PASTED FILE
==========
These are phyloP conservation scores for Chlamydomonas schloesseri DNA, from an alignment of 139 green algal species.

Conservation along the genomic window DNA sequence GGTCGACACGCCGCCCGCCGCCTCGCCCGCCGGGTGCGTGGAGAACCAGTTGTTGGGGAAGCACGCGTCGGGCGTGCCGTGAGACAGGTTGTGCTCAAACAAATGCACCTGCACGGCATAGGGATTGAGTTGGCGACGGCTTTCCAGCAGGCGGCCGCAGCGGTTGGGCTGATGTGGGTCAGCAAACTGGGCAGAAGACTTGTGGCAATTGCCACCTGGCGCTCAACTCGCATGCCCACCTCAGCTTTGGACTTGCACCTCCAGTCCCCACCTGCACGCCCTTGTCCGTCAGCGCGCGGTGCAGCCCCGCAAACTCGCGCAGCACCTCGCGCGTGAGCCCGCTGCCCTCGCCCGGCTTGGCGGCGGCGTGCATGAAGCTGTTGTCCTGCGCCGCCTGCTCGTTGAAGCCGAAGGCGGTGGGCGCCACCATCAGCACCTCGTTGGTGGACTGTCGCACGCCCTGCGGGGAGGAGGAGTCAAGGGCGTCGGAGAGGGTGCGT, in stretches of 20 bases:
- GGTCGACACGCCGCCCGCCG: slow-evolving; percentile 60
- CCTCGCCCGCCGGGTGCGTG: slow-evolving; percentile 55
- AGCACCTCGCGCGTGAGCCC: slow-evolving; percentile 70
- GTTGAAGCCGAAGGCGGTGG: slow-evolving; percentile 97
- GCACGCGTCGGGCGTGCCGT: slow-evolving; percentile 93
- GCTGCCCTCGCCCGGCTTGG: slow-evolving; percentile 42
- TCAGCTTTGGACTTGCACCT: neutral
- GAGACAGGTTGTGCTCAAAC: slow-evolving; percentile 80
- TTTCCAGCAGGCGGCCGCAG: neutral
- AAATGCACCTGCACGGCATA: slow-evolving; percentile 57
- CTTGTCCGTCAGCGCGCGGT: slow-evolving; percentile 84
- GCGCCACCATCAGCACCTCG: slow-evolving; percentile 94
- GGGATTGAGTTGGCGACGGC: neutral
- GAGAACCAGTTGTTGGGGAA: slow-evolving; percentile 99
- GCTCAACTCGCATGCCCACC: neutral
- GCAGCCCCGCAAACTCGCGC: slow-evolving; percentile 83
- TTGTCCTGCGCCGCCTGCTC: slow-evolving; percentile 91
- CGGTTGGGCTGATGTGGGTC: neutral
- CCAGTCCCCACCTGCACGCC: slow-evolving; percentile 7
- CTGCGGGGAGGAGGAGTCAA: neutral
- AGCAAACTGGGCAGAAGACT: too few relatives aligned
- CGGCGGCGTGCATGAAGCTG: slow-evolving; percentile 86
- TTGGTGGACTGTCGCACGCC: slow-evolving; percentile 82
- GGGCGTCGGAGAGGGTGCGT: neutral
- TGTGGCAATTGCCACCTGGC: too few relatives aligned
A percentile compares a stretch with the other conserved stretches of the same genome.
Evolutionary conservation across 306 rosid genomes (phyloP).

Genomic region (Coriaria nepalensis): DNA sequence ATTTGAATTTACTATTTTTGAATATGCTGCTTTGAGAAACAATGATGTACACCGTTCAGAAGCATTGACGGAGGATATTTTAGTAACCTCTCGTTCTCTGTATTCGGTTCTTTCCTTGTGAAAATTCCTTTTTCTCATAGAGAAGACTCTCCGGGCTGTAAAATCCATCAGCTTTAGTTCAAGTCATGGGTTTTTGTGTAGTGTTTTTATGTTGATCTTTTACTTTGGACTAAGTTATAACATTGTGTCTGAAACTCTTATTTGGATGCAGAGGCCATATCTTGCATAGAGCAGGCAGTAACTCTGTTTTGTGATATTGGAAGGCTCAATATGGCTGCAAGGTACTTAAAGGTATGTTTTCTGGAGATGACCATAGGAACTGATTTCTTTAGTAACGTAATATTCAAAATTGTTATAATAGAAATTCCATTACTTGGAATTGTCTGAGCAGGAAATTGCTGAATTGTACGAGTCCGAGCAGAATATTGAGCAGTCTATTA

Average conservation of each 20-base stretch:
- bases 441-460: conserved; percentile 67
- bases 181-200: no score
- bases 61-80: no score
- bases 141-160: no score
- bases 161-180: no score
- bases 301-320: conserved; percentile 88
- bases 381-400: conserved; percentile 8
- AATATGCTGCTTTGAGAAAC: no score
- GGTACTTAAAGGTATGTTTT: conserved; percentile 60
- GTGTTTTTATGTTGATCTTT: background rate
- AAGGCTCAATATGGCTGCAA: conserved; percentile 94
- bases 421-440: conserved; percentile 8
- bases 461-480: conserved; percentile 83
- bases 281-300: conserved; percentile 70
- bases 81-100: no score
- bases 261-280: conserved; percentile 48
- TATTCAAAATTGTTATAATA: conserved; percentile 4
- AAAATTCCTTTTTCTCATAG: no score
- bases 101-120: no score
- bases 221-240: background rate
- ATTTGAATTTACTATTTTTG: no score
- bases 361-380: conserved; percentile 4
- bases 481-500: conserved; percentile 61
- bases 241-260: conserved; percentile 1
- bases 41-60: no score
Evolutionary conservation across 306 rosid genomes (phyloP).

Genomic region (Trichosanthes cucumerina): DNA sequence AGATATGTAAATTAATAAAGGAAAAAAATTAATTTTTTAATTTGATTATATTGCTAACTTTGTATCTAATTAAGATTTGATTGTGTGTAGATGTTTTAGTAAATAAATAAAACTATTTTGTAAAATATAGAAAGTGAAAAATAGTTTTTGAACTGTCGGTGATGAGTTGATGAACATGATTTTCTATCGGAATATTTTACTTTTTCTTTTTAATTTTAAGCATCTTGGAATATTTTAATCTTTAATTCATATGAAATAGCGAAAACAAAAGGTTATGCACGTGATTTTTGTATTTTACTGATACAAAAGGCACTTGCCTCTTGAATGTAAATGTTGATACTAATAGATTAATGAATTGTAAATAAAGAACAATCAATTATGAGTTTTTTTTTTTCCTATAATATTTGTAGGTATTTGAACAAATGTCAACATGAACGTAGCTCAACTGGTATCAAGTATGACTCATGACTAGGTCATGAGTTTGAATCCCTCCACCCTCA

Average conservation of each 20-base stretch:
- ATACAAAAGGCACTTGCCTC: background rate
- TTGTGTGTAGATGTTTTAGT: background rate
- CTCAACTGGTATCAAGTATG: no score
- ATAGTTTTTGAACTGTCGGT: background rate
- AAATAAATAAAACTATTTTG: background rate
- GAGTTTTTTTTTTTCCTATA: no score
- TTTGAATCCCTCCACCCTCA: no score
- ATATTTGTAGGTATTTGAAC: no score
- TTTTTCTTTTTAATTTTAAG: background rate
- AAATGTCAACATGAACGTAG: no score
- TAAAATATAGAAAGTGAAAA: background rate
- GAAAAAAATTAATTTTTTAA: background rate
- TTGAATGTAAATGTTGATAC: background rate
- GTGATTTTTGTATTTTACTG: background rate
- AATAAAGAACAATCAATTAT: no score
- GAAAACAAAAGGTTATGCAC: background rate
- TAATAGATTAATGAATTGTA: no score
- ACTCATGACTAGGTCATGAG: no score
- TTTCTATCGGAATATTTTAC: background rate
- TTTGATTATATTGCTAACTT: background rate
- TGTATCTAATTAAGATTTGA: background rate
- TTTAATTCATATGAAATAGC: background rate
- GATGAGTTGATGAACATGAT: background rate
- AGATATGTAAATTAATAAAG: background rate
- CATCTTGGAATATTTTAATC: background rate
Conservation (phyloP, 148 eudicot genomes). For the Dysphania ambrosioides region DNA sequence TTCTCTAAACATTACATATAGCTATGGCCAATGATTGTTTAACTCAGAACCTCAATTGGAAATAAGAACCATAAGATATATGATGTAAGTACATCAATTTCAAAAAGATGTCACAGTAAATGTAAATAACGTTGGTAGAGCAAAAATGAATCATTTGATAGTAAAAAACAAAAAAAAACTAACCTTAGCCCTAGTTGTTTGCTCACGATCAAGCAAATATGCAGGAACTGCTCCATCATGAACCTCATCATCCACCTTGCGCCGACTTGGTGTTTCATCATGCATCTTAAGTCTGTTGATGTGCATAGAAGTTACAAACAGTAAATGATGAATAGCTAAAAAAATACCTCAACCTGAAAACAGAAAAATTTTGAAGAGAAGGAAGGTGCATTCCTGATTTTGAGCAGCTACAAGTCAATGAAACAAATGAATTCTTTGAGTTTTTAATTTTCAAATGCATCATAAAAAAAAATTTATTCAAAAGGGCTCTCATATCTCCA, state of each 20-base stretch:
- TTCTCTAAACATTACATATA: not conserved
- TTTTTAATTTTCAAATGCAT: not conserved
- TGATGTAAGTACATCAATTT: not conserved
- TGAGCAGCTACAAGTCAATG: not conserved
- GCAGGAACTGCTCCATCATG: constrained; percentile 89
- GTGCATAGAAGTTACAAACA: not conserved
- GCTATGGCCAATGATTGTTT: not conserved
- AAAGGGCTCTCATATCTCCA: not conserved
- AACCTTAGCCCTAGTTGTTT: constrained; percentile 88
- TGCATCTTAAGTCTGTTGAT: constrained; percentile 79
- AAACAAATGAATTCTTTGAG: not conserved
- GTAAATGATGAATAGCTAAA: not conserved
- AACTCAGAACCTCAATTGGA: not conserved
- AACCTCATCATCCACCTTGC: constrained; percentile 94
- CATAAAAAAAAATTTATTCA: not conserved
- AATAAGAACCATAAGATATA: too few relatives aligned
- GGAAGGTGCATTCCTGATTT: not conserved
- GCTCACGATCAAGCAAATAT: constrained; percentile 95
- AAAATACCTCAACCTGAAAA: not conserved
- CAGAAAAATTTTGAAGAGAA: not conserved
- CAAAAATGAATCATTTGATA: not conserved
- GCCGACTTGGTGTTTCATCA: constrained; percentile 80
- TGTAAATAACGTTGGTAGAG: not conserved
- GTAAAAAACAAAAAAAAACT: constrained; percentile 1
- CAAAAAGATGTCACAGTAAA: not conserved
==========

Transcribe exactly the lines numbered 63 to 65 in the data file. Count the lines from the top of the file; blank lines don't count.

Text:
- ATAGTTTTTGAACTGTCGGT: background rate
- AAATAAATAAAACTATTTTG: background rate
- GAGTTTTTTTTTTTCCTATA: no score